draft-ietf-ccamp-crankback-05.txt   draft-ietf-ccamp-crankback-06.txt 
Network Working Group A. Farrel (Editor)
Network Working Group Adrian Farrel (editor)
Internet Draft Old Dog Consulting Internet Draft Old Dog Consulting
Category: Standards Track Category: Standards Track
Expires: November 2005 Arun Satyanarayana Expires: July 2007 A. Satyanarayana
Cisco Systems, Inc. Cisco Systems, Inc.
Atsushi Iwata A. Iwata
Norihito Fujita N. Fujita
NEC Corporation NEC Corporation
Gerald R. Ash G. Ash
AT&T AT&T
Crankback Signaling Extensions for MPLS and GMPLS RSVP-TE
<draft-ietf-ccamp-crankback-05.txt> January 2007
Crankback Signaling Extensions for MPLS and GMPLS RSVP-TE
<draft-ietf-ccamp-crankback-06.txt>
Status of this Memo Status of this Memo
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Abstract Abstract
In a distributed, constraint-based routing environment, the In a distributed, constraint-based routing environment, the
information used to compute a path may be out of date. This means information used to compute a path may be out of date. This means
that Multiprotocol Label Switching (MPLS) and Generalized MPLS that Multiprotocol Label Switching (MPLS) and Generalized MPLS
(GMPLS) Traffic Engineered (TE) Label Switched Path (LSP) setup (GMPLS) Traffic Engineered (TE) Label Switched Path (LSP) setup
requests may be blocked by links or nodes without sufficient requests may be blocked by links or nodes without sufficient
resources. Crankback is a scheme whereby setup failure information is resources. Crankback is a scheme whereby setup failure information is
returned from the point of failure to allow new setup attempts to be returned from the point of failure to allow new setup attempts to be
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1. Terminology......................................................3 1. Terminology......................................................3
1.1. Control Plane and Data Plane Separation........................3 1.1. Control Plane and Data Plane Separation........................3
2. Introduction and Framework.......................................4 2. Introduction and Framework.......................................4
2.1. Background.....................................................4 2.1. Background.....................................................4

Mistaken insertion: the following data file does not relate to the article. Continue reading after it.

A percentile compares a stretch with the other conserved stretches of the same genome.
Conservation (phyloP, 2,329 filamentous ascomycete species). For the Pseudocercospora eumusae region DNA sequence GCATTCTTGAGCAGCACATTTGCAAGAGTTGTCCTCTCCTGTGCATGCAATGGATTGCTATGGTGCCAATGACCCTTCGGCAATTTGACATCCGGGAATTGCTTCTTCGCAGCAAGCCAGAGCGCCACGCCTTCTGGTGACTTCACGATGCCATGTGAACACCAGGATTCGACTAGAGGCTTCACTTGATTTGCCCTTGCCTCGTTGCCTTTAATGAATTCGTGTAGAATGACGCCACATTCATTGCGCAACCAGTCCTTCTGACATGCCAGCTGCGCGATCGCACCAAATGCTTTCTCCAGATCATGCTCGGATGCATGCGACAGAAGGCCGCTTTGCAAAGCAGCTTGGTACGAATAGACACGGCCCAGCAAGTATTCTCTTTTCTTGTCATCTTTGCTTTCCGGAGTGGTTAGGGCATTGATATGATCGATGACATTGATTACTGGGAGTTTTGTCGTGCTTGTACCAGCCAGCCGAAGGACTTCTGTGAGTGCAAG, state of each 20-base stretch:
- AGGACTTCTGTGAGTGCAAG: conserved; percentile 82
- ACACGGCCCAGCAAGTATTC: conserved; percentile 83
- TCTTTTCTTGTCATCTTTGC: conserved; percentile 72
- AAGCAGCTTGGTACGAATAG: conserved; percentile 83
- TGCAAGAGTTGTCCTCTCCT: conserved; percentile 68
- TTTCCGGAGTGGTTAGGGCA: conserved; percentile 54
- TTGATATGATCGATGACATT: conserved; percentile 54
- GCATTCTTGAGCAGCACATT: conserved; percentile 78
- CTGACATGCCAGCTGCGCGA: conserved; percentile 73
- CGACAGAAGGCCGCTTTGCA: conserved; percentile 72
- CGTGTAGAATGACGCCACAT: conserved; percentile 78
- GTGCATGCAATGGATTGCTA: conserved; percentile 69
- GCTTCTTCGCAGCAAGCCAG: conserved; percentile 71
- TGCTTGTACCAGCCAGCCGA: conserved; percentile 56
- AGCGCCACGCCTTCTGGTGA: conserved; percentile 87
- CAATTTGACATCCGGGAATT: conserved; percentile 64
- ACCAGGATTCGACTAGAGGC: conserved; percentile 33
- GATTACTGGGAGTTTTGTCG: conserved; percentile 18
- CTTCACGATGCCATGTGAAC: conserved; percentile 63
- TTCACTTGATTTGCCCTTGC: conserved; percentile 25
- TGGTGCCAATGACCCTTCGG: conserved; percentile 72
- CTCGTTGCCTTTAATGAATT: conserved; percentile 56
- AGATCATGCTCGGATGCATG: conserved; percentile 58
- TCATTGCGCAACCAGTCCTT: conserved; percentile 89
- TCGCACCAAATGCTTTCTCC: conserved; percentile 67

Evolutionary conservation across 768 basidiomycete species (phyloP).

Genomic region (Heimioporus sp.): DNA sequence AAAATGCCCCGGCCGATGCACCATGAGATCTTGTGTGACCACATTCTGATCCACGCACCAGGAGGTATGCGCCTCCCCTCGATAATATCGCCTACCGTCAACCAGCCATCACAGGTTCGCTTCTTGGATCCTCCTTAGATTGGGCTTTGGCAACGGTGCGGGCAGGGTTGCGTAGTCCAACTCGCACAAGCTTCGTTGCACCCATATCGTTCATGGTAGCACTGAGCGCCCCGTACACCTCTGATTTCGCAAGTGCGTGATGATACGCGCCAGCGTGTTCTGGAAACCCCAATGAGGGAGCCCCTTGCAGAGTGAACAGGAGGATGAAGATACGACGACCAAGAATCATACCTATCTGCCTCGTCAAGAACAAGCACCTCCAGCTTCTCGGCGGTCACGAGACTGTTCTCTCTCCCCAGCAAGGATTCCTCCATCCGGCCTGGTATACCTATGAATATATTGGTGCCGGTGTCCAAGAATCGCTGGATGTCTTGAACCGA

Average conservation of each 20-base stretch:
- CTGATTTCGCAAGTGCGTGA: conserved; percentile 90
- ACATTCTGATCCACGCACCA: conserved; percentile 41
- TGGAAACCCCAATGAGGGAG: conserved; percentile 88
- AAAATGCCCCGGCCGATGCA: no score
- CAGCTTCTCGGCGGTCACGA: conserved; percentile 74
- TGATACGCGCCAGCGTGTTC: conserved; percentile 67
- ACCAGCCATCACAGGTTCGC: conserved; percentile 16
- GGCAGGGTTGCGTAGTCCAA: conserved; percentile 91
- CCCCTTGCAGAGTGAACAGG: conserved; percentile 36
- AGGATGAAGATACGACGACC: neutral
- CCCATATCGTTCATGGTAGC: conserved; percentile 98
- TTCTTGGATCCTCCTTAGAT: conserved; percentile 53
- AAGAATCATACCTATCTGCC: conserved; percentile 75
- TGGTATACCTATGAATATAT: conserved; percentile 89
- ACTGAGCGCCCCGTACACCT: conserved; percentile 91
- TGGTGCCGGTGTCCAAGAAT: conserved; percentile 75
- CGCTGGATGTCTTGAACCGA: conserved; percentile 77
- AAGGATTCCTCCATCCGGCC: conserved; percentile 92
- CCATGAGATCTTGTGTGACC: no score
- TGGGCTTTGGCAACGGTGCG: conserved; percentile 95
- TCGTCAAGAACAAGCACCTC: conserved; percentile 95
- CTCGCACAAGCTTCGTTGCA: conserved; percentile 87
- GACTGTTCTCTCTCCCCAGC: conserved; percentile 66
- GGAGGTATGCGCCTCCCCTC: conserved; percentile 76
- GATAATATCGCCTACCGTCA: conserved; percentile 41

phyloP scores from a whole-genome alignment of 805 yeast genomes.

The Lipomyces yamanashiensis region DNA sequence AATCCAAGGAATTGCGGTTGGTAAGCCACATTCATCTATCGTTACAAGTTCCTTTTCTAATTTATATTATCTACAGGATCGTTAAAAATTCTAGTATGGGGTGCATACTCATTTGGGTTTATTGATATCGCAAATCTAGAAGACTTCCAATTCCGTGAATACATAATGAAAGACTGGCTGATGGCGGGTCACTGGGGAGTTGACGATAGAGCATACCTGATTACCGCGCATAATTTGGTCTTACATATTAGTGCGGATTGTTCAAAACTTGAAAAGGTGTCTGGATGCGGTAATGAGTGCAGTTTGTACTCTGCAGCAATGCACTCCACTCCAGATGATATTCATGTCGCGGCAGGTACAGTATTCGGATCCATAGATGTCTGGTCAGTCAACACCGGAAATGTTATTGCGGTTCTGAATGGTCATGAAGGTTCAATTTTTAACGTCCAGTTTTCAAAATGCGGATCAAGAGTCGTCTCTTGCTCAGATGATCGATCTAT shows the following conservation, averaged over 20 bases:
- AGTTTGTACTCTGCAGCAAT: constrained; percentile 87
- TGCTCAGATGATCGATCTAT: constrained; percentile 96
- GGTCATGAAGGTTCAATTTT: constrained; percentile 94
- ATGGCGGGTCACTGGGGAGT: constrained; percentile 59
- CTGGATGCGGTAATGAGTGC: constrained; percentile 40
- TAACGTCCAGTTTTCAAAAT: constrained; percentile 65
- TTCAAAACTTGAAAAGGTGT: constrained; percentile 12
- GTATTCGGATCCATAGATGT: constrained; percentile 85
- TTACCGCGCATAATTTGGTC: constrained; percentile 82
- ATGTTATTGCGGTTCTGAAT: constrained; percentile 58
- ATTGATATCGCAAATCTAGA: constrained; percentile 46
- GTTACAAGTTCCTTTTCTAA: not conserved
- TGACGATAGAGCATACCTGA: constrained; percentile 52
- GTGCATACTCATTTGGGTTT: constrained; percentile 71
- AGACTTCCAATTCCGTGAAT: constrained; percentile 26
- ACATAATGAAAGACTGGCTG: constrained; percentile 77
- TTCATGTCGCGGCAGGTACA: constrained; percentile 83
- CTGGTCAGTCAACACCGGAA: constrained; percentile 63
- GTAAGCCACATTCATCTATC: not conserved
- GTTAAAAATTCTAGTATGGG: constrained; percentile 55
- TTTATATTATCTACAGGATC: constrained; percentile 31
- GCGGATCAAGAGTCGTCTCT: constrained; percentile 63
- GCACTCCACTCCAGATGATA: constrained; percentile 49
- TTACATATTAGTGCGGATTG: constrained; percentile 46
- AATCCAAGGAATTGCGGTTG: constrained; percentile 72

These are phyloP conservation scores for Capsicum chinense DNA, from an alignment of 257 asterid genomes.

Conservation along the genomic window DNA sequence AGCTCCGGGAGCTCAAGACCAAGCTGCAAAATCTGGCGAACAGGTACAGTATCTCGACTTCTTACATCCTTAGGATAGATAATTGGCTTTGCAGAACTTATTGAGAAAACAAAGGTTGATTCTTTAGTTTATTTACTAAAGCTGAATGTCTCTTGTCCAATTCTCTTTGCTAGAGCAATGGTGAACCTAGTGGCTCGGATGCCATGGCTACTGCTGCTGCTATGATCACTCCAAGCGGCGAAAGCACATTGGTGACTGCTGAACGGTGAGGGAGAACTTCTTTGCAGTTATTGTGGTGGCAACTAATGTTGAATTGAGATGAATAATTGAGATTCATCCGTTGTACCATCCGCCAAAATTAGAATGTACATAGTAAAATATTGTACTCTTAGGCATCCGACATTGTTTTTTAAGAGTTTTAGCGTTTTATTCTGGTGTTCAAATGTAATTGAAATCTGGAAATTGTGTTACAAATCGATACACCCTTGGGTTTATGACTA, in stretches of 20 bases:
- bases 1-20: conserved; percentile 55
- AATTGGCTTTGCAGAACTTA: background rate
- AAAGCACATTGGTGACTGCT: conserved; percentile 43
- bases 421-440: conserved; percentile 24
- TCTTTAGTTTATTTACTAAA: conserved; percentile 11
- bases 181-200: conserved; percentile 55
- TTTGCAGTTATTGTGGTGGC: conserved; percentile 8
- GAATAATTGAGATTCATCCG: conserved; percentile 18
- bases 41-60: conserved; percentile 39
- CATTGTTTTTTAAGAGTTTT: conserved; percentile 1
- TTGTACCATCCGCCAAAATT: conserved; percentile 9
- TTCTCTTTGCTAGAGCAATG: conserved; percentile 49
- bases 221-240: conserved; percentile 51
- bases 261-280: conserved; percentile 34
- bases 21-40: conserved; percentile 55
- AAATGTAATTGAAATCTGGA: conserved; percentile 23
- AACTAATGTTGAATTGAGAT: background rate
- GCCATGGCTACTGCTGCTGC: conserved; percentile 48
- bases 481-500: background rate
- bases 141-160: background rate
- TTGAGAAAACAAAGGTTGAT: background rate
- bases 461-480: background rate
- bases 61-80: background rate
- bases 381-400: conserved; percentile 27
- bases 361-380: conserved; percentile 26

2.2. Repair and Recovery............................................5 2.2. Repair and Recovery............................................5
2.3. Interaction with TE Flooding Mechanisms .......................6 2.3. Interaction with TE Flooding Mechanisms .......................6
3. Discussion: Explicit Versus Implicit Re-routing Indications......6 3. Discussion: Explicit Versus Implicit Re-routing Indications......6
4. Required Operation...............................................7 4. Required Operation...............................................7
4.1. Resource Failure or Unavailability.............................7 4.1. Resource Failure or Unavailability.............................7
4.2. Computation of an Alternate Path...............................7 4.2. Computation of an Alternate Path...............................8
4.2.1 Information Required for Re-routing...........................8 4.2.1 Information Required for Re-routing...........................8
4.2.2 Signaling a New Route.........................................8 4.2.2 Signaling a New Route.........................................9
4.3. Persistence of Error Information...............................9 4.3. Persistence of Error Information...............................9
4.4. Handling Re-route Failure......................................9 4.4. Handling Re-route Failure.....................................10
4.5. Limiting Re-routing Attempts..................................10 4.5. Limiting Re-routing Attempts..................................10
5. Existing Protocol Support for Crankback Re-routing..............10 5. Existing Protocol Support for Crankback Re-routing..............11
5.1. RSVP-TE ......................................................11 5.1. RSVP-TE ......................................................11
5.2. GMPLS-RSVP-TE ................................................11 5.2. GMPLS-RSVP-TE ................................................12
Section B : Solution Section B : Solution
6. Control of Crankback Operation..................................12 6. Control of Crankback Operation..................................12
6.1. Requesting Crankback and Controlling In-Network Re-routing....12 6.1. Requesting Crankback and Controlling In-Network Re-routing....12
6.2. Action on Detecting a Failure.................................13 6.2. Action on Detecting a Failure.................................13
6.3. Limiting Re-routing Attempts..................................13 6.3. Limiting Re-routing Attempts..................................13
6.3.1 New Status Codes for Re-routing..............................13 6.3.1 New Status Codes for Re-routing..............................13
6.4. Protocol Control of Re-routing Behavior.......................13 6.4. Protocol Control of Re-routing Behavior.......................14
7. Reporting Crankback Information.................................14 7. Reporting Crankback Information.................................14
7.1. Required Information..........................................14 7.1. Required Information..........................................14